Someone once said that the true meaning of Christmas is not to open gifts, but to open our hearts. Despite the commercialisation of this holiday, it is always a time when communal spirit rises and spreads out through acts of charity and kindness.
In the daily round of their work throughout the year, the SA SURE project's Youth Ambassadors (YAs) – who form part of our district teams supporting the Department of Health's Adolescent and Youth-friendly Services (AYFS) – encounter many young people in dire and often tragic circumstances. While running a holiday programme at the end of 2019 in eThekwini, the YAs sought additional ways to relieve the plight of several orphaned and vulnerable youngsters – donating their own funds to do so.
Under the guidance of AYFS Champions, the YAs' role entails engaging with youth in facility-based Youth Care Clubs and running activities in AYFS Chill Rooms, to mobilise HIV Testing Services, distribute condoms, and educate groups about teenage pregnancy, gender-based violence and general health issues. When young clients in need are identified, the YAs facilitate their access to health and social services through referrals to the clinic and relevant government departments, and recruit them for support groups and psychosocial advice where necessary.
Ten more Youth Ambassadors were added to the eThekwini team in the latter part of 2019, bringing the total of YAs are supporting the facilities to 50. They worked through the festive season to strengthen AYFS implementation, creating a surge in condom distribution, which is so important because safe sex practices reduce HIV infection incidence and prevalence.
The YAs function collectively and in strong partnership with the eThekwini Metro Department of Health to respond to youth health needs. Nthabiseng Malakoane of the Metro's Health Unit explains: "We work with HST's Youth Ambassadors and AYFS Co-ordinators to implement the Department of Health's Adolescent and Youth Health Programme. During December 2019, we identified several child-headed households in Verulam with young clients in urgent need of support in the form of food and toiletries."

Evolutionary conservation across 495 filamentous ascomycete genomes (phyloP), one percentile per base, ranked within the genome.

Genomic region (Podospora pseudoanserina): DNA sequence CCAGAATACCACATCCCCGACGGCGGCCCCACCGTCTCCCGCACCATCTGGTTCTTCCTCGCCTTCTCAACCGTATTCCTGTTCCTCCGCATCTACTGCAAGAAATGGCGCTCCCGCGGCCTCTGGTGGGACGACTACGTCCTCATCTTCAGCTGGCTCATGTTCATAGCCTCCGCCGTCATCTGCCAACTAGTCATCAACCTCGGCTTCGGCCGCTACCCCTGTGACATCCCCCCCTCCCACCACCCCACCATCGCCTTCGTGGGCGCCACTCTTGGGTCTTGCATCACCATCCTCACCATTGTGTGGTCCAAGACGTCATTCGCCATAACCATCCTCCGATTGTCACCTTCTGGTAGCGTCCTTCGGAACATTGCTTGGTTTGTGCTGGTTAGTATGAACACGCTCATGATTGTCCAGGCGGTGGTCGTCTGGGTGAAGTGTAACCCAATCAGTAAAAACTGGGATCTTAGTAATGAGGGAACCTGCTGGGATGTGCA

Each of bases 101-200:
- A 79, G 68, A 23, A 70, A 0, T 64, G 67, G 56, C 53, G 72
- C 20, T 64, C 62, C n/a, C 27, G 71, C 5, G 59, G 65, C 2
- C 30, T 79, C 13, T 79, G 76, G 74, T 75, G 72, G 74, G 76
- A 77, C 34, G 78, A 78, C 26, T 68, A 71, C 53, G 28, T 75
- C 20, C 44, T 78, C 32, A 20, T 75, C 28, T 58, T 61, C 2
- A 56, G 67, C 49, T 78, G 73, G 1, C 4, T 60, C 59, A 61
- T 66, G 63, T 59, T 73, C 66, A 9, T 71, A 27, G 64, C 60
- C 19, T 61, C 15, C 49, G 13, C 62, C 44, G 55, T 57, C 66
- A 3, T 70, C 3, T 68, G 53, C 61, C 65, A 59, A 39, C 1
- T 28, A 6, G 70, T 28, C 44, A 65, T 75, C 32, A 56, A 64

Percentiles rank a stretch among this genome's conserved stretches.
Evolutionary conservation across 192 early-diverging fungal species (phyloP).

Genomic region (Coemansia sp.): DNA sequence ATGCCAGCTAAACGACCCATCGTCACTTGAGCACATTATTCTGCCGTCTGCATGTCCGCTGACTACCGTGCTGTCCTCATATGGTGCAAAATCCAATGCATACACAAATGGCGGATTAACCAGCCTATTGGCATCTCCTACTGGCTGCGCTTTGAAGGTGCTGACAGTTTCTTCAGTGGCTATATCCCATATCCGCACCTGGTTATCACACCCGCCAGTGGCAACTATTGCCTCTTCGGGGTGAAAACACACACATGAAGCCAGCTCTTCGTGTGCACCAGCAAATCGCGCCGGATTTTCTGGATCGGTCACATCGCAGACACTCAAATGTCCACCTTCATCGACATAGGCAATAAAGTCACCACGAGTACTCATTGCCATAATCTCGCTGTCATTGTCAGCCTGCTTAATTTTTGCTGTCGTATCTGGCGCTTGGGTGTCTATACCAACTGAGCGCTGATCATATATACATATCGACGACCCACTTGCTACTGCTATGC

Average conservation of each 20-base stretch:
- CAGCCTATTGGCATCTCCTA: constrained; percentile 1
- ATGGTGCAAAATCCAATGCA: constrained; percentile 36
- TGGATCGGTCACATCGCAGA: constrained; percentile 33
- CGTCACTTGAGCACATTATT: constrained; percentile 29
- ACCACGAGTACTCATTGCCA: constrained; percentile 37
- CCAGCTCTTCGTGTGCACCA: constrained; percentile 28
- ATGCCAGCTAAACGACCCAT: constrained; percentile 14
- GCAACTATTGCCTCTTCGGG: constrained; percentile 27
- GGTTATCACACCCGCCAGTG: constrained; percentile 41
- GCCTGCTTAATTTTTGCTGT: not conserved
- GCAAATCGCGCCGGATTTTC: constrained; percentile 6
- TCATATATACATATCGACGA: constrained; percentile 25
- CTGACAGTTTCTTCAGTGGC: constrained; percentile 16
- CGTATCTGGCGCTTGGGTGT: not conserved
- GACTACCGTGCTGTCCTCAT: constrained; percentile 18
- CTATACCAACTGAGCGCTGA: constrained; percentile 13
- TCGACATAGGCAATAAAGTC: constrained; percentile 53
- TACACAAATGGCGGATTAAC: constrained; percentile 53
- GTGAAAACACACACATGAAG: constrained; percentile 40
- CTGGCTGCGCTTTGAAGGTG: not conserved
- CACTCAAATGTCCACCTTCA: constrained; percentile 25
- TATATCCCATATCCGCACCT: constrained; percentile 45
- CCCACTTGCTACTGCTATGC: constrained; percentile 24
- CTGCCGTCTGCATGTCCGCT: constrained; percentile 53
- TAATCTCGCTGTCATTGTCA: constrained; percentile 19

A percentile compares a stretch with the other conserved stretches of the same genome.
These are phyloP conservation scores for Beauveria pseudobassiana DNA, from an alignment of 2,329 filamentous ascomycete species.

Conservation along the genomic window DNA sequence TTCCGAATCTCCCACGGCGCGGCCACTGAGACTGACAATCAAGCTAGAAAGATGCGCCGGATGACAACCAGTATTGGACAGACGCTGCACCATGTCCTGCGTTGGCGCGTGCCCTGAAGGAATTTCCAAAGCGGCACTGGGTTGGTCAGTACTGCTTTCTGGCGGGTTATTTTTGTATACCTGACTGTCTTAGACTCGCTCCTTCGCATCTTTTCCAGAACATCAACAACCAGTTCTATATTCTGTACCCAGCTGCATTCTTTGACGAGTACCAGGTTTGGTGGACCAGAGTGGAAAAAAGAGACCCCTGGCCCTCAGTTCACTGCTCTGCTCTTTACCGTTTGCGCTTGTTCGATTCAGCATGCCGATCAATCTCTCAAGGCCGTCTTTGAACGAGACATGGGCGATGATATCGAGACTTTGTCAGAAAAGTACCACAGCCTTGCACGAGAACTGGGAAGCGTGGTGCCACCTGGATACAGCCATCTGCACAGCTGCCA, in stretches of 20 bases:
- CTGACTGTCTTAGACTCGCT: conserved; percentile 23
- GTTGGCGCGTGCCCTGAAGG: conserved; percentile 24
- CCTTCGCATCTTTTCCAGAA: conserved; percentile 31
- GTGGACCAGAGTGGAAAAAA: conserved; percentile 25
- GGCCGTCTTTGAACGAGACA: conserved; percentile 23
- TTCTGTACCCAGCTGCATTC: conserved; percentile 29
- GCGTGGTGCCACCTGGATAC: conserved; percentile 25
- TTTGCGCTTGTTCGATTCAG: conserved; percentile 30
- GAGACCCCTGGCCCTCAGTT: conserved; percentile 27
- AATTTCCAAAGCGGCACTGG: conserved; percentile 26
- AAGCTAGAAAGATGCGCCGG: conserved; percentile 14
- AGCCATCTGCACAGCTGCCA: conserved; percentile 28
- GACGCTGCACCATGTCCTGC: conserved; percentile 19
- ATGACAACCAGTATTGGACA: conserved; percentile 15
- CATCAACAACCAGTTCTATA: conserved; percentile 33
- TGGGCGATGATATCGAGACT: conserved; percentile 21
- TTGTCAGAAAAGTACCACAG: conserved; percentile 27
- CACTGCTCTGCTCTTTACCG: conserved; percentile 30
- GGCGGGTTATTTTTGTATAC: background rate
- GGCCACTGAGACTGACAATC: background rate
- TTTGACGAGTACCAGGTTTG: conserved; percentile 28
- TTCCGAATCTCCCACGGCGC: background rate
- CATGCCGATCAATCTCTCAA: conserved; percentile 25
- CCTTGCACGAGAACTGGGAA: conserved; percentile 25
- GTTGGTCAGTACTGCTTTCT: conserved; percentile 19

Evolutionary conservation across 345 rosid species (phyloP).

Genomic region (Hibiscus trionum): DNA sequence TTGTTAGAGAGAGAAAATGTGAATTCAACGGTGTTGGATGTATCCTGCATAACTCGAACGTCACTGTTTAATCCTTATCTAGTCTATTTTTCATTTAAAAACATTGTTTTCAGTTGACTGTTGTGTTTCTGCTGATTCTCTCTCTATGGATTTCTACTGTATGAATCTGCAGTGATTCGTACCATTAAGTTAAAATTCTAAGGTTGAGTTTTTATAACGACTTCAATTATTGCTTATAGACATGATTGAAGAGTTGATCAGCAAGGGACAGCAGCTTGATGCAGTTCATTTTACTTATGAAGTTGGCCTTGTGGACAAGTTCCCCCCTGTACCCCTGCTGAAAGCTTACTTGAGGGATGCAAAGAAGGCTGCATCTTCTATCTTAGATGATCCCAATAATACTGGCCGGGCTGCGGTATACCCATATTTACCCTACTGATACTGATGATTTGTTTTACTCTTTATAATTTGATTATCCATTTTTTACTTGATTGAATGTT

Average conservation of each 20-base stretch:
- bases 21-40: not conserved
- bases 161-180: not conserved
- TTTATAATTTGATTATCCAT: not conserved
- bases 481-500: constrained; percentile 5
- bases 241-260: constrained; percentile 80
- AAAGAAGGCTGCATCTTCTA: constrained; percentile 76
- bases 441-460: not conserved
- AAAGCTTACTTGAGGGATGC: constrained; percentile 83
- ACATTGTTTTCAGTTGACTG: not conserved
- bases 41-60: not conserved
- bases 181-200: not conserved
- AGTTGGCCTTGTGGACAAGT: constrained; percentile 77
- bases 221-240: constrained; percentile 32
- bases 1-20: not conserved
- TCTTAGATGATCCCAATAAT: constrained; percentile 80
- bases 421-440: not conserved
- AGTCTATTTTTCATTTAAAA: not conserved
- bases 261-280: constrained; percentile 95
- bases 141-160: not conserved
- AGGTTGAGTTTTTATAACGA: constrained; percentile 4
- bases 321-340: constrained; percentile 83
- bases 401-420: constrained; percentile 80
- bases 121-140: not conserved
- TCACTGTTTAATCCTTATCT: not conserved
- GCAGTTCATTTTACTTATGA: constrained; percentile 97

"One young girl, whose caregiver grandmother had passed away that month, was not sure how she would be able to return to school in 2020. As a team, we felt that it was important to take personal and practical action in such cases. We gathered donations from colleagues to fund supplies of groceries and school fees. The Youth Development Office in the eThekwini Mayoral Parlour helped with provision of school uniforms."
After giving a health talk to promote AYFS and HIV testing at Amaoti Clinic in Phoenix, the YA referred a young girl who was feeling ill for testing, and she was found to be HIV-positive. She had previously been enrolled on HIV treatment in Stanger, but had defaulted on her medication when she moved back to her late parents' house after being raped by her uncle. The girl was re-initiated on antiretroviral therapy and received adherence and psychosocial counselling, and her sexual assault case was referred to the Department of Social Development. Through staff donations, the YA team supported the girl with provision of groceries.
Youth Ambassador Mbali Mzobe secured sponsorship from Vodacom for school stationery, which was delivered to Montarena High School in Chatsworth and Ndukwenhle High School in Umlazi R section on 12 February 2020.
Learners with their Vodacom-sponsored stationery packs.
Our AYFS team members are diligent and passionate about recognising their young clients' dignity and translating this commitment into creative, tangible support. Nthabiseng concludes: "Together, we want to do more to help young people and give them hope."
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